Thursday, March 21, 2013

Kristel, Suicide, and History

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There may be a myriad of reasons why she took her life. As with the deaths of Kurt Cobain or Lee Kyung Hae or Aaron Swartz, we are left to our second guesses and interpretations of Kristel Tejada's motives, except perhaps that it was triggered by UP Manila's No Late Payment policy. This is discomforting for many, especially those who truly love her. But alas, we will never know what really happened. We will never know the exact array of private reasons that caused to emerge the thoughts of suicide in her head. History will never capture the exact truth. History will never give us the exact description of the complex psychology of Kristel's final escape.

Since we are nearing Holy Week. Another brilliant piece from the Pixel Offensive.

Are we then left perpetually blind by the fuzziness of history? Far from it.

Instead of letting us grope in the dark of the past, history gives us, more often than not, a bright vision - a vision of what is to be done given our defective hindsight. For history is as defined by our knowledge of the past as it is by the needs of our present. We replace the lack of facts with our overflowing imagination of what we wanted history to be so it can suit our objective to change the present and determine the future.

Our lack of understanding is transformed into (though never vindicated by) the clarity of our will. Our inability to deconstruct the complex tangle of causal relations behind Kristel's suicide allowed us to uni-dimensionally select a particular reason, address it, and contribute more to making the world better (and possibly preventing more suicides) than if we focused on understanding the minutiae of details of her death, either for the purpose of holding people accountable or bringing specific institutions to justice (or for others, simply to quench scholastic predispositions).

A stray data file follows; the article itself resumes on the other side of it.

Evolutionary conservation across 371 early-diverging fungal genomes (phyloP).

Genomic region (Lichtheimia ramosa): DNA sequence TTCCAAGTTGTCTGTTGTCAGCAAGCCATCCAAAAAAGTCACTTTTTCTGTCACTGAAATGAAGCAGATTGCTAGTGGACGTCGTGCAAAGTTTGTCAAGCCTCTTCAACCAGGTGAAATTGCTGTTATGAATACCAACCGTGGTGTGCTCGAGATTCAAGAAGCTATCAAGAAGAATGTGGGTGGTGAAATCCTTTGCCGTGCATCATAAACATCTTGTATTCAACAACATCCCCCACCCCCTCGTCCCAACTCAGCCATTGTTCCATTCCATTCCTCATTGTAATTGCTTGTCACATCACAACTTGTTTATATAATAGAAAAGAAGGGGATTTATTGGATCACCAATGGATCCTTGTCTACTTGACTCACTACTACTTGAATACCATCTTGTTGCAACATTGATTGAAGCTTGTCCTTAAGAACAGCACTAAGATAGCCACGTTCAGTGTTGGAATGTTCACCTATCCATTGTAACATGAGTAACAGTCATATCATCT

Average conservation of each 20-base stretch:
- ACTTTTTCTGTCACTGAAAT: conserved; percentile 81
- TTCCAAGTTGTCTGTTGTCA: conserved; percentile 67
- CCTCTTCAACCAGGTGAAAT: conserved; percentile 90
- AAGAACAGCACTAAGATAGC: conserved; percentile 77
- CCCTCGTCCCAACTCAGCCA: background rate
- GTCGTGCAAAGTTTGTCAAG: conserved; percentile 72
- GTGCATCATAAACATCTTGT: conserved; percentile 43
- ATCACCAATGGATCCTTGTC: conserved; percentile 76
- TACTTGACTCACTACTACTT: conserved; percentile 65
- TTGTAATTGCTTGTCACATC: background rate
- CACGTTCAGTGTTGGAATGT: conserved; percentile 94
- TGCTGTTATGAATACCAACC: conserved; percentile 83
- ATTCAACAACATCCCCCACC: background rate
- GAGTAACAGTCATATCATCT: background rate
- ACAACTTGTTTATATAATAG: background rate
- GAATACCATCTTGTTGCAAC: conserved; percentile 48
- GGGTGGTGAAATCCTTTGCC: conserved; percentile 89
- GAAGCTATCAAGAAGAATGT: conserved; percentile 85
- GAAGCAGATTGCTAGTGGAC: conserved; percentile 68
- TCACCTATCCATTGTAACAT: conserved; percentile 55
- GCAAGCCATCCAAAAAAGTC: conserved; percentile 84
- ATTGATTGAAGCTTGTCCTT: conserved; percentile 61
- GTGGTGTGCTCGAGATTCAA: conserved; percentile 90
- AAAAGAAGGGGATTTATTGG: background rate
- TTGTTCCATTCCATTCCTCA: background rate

Does it matter if Kristel's suicide had other reasons beside being denied of UP education? Of course it does, but to individuals. For the vast historical drama of our struggle to transform the Philippine education system, it does not matter as much. As Sylvia Plath's handshake with carbon monoxide (to borrow a line from Radiohead) is now a beautiful and poetic exploration of death, Aaron Swartz's is a desperate escape and protest versus the intellectual property rights regime backed by state violence - despite all the proposed complex reasons (Plath's suicide, for one, may have been accidental and Swartz may have been killed), Kristel's suicide is now a silent indignation against the barriers to tertiary education.

Of course, there remains the need to address the important matter of individual justice. By all means, let us move onward to pursue it. But for those who wish to and will lead the way on this effort, let us not derail the movement towards a more universal and lasting justice by calling it a distraction to the "real pursuit" of truth behind Kristel's suicide. They should not be counter-posed. After all, it is the same inhumane system that is insensitive to the needs and aspirations of persons that drove Kristel to suicide, whether the academic reason had been the primary or not.

 Whether Kristel would have wanted the attention or not, no one can tell. But she has no choice, and for those who love her and care for her, they might just have to accept that. For now, Kristel is a symbol of a greater struggle that she may not have wanted to lead, but is now leading - by history. Kristel is now every iskolar ng bayan, every parent, every single one of the impoverished millions who had been refused of the benefits of education because of the staggering inequality we now face despite the 6.6% economic growth.